The House of Windsor is the royal house of the United Kingdom and the other Commonwealth realms. It was founded by King George V by royal proclamation on 17 July 1917, when he changed the name of the British Royal Family from the German Saxe-Coburg and Gotha to the English Windsor, due to the anti-German sentiment in the British Empire during World War I. High anti-German sentiment amongst the people of the British Empire during World War I reached a peak in March 1917, when the Gotha G.IV, a heavy aircraft capable of crossing the English Channel, began bombing London directly and became a household name. In the same year, on 15 March, King George’s first cousin, Nicholas II, the Emperor of Russia, was forced to abdicate, which raised the spectre of the eventual abolition of all the monarchies in Europe. The King and his family were finally convinced to abandon all titles held under the German Crown and to change German titles and house names to anglicised versions.Hence, on 17 July 1917, a royal proclamation issued by King George V declared:
By the KING. A PROCLAMATION declaring that the Name of Windsor is to be borne by his Royal House and Family and Relinquishing the Use of All German Titles and Dignities.
WHEREAS We, having taken into consideration the Name and Title of Our Royal House and Family, have determined that henceforth Our House and Family shall be styled and known as the House and Family of Windsor:
And whereas We have further determined for Ourselves and for and on behalf of Our descendants and all other the descendants of Our Grandmother Queen Victoria of blessed and glorious memory to relinquish and discontinue the use of all German Titles and Dignities:
And whereas We have declared these Our determinations in Our Privy Council:
Now, therefore, We, out of Our Royal Will and Authority, do hereby declare and announce that as from the date of this Our Royal Proclamation Our House and Family shall be styled and known as the House and Family of Windsor, and that all the descendants in the male line of Our said Grandmother Queen Victoria who are subjects of these Realms, other than female descendants who may marry or may have married, shall bear the said Name of Windsor:
And do hereby further declare and announce that We for Ourselves and for and on behalf of Our descendants and all other the descendants of Our said Grandmother Queen Victoria who are subjects of these Realms, relinquish and enjoin the discontinuance of the use of the Degrees, Styles, Dignities, Titles and Honours of Dukes and Duchesses of Saxony and Princes and Princesses of Saxe-Coburg and Gotha, and all other German Degrees, Styles, Dignities. Titles, Honours and Appellations to Us or to them heretofore belonging or appertaining.
Given at Our Court at Buckingham Palace, this Seventeenth day of July, in the year of our Lord One thousand nine hundred and seventeen, and in the Eighth year of Our Reign.
GOD save the KING.
The 1917 proclamation stated that the name of the Royal House and all British descendants of Victoria and Albert in the male line were to bear the name of Windsor, except for women who married into other families. The name Saxe-Coburg-Gotha came to the British Royal Family in 1840 with the marriage of Queen Victoria to Prince Albert, son of Ernst, Duke of Saxe-Coburg & Gotha. Queen Victoria herself remained a member of the House of Hanover. The only British monarch of the House of Saxe-Coburg-Gotha was King Edward VII, who reigned for nine years at the beginning of the modern age in the early years of the twentieth century.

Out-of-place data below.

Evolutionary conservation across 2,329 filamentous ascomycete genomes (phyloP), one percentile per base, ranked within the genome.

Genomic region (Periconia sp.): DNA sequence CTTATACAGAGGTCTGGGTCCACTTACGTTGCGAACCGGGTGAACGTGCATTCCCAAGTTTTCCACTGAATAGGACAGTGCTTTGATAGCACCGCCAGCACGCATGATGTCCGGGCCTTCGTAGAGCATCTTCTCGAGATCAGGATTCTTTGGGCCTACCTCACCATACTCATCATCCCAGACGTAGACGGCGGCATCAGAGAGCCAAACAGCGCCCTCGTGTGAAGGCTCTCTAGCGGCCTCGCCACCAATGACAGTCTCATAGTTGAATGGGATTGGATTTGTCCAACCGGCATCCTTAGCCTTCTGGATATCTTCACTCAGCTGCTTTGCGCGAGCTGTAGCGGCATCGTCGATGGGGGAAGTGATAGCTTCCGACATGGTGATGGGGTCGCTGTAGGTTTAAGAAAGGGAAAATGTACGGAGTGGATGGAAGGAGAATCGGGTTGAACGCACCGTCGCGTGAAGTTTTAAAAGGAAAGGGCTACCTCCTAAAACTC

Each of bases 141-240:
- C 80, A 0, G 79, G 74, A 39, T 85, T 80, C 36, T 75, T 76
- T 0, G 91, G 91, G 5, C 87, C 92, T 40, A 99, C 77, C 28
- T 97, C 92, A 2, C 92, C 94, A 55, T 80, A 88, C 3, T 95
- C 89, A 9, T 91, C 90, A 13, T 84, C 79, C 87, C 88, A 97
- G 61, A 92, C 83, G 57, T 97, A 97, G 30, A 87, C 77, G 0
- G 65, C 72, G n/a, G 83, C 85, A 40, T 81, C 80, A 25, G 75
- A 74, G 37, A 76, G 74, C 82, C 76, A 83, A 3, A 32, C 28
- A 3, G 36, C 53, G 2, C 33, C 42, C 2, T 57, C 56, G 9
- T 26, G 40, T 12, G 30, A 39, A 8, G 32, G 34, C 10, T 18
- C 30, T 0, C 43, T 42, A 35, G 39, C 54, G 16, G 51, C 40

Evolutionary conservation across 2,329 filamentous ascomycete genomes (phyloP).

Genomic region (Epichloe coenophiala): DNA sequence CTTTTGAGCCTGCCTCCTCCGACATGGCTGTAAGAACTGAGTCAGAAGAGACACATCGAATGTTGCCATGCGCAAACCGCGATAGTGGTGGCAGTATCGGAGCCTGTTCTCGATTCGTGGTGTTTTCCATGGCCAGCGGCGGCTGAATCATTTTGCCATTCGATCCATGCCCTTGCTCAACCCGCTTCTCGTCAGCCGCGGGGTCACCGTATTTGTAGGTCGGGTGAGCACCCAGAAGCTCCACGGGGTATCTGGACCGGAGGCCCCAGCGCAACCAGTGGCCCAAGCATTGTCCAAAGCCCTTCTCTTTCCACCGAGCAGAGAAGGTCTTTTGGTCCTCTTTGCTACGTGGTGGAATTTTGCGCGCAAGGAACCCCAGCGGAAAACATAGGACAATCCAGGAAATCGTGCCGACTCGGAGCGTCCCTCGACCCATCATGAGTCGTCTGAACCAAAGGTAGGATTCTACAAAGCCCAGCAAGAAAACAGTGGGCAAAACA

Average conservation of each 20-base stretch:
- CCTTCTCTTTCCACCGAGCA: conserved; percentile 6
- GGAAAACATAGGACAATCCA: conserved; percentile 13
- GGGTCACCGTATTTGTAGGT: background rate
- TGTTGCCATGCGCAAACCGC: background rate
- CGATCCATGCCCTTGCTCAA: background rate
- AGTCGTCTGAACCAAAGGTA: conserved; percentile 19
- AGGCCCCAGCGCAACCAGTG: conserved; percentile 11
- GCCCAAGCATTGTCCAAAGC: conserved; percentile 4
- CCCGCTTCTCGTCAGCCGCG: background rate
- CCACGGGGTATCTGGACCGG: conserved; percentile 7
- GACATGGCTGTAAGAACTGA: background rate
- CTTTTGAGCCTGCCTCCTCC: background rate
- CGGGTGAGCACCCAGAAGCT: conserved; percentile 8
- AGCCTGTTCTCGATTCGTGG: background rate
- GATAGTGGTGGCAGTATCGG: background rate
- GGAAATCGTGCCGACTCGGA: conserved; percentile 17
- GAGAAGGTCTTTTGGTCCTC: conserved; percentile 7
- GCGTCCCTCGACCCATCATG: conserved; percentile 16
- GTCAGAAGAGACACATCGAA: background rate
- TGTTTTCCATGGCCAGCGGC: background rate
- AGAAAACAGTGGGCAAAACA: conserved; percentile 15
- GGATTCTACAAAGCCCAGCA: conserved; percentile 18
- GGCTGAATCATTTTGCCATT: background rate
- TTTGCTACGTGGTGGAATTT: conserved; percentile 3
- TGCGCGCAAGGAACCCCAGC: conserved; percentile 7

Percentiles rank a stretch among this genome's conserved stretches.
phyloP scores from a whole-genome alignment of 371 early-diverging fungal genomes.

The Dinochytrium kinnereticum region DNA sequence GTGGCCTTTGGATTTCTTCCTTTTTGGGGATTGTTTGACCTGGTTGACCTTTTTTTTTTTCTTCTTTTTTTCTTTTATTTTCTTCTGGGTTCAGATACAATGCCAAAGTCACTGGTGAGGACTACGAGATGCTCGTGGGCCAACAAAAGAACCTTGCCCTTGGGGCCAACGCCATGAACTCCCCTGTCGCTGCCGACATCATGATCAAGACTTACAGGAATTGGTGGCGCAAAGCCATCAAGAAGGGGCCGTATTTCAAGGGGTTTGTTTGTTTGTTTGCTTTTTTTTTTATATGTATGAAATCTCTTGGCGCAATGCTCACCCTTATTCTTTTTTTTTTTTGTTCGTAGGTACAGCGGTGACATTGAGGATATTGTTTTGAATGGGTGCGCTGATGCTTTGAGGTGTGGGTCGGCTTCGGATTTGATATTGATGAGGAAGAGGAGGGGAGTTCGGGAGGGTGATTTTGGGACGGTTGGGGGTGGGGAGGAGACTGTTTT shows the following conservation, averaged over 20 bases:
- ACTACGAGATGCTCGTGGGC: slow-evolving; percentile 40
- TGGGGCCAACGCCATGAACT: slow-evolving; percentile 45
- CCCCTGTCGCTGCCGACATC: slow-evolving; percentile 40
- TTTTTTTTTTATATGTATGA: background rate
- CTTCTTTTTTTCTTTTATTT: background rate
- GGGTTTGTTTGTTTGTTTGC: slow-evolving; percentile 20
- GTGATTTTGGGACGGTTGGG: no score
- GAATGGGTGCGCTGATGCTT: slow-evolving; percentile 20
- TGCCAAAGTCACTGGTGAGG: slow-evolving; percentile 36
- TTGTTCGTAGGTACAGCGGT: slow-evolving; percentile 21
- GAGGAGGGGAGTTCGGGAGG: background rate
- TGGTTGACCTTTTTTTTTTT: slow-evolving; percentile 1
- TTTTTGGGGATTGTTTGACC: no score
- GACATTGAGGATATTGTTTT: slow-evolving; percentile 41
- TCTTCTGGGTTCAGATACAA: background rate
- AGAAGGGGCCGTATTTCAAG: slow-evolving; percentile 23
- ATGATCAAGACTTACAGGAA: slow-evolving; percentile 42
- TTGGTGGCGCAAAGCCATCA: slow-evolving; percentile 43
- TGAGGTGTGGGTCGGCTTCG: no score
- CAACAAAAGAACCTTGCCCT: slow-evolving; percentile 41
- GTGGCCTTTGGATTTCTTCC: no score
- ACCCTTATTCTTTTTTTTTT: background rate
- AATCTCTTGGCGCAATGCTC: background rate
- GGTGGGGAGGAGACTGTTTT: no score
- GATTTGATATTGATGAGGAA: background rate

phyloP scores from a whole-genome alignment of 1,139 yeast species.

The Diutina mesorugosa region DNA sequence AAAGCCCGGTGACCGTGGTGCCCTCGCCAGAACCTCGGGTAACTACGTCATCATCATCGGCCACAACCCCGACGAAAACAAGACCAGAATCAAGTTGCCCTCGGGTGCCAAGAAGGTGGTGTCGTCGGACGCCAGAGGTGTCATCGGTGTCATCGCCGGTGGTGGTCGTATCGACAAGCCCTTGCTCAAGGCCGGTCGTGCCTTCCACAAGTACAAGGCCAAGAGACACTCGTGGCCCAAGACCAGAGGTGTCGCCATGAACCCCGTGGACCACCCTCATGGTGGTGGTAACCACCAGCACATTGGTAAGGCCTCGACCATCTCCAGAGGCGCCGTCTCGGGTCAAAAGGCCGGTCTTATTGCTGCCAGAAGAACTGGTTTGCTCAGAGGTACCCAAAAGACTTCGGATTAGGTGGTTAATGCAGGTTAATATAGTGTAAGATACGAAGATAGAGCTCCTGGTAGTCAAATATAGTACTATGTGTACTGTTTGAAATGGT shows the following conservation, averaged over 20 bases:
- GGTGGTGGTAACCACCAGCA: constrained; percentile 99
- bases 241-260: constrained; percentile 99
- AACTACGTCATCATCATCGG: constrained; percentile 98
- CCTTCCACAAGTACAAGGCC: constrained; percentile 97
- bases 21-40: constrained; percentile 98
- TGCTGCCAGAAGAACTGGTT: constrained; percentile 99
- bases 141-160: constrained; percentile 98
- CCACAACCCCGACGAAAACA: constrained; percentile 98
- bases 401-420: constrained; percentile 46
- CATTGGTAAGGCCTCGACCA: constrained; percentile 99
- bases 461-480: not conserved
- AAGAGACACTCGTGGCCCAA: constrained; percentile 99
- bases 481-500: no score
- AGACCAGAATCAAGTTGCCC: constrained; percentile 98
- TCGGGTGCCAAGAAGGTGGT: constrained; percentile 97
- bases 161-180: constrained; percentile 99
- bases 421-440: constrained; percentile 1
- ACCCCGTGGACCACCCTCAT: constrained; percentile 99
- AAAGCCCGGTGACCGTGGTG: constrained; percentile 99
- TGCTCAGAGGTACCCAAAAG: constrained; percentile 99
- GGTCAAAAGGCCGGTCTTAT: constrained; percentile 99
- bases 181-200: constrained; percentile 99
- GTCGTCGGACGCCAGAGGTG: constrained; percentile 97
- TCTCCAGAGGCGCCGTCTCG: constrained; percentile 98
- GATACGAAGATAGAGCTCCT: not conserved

Soon after Elizabeth became Queen of the Commonwealth Realms in 1952, the Earl Mountbatten (as Prince Philip’s uncle was then known) advocated that she change the name of her royal house to House of Mountbatten; it was the standard practice for the wife in a marriage to adopt her husband’s surname. When Elizabeth’s grandmother, Queen Mary, heard of this suggestion, she informed British Prime Minister Winston Churchill and he later advised the Queen to issue a royal proclamation declaring that the royal house was to remain known as the House of Windsor. This she did on 9 April 1952, officially declaring it her “Will and Pleasure that I and My children shall be styled and known as the House and Family of Windsor, and that my descendants who marry and their descendants, shall bear the name of Windsor.” On 8 February 1960, after the death of Queen Mary and the resignation of Churchill, the Queen confirmed that she and her children would continue to be known as the House and Family of Windsor, as would any agnatic descendants who enjoy the style of Royal Highness and the title of Prince or Princess. Still, Elizabeth also decreed that her agnatic descendants who do not have that style and title would bear the surname Mountbatten-Windsor.
The House of Windsor – Windsor had a long association with monarchy in Britain, through the town of Windsor, Berkshire, and Windsor Castle; the link is alluded to in the Round Tower of Windsor Castle being the basis of the badge of the House of Windsor. From 1917 to 1919, George V also stripped 15 of his German relations—most of whom belonged to the House of Hanover—of their British titles and styles of prince and princess. During the twentieth century, kings and queens of the United Kingdom have fulfilled the varied duties of constitutional monarchy. One of their most important roles has been acting as national figureheads lifting public morale during the devastating wars of 1914-18 and 1939-45. The period saw the modernisation of the monarchy in tandem with many social changes which have taken place over the past 90 years. One such modernisation has been the use of mass communication technologies to make the Royal Family accessible to a broader public all over the world.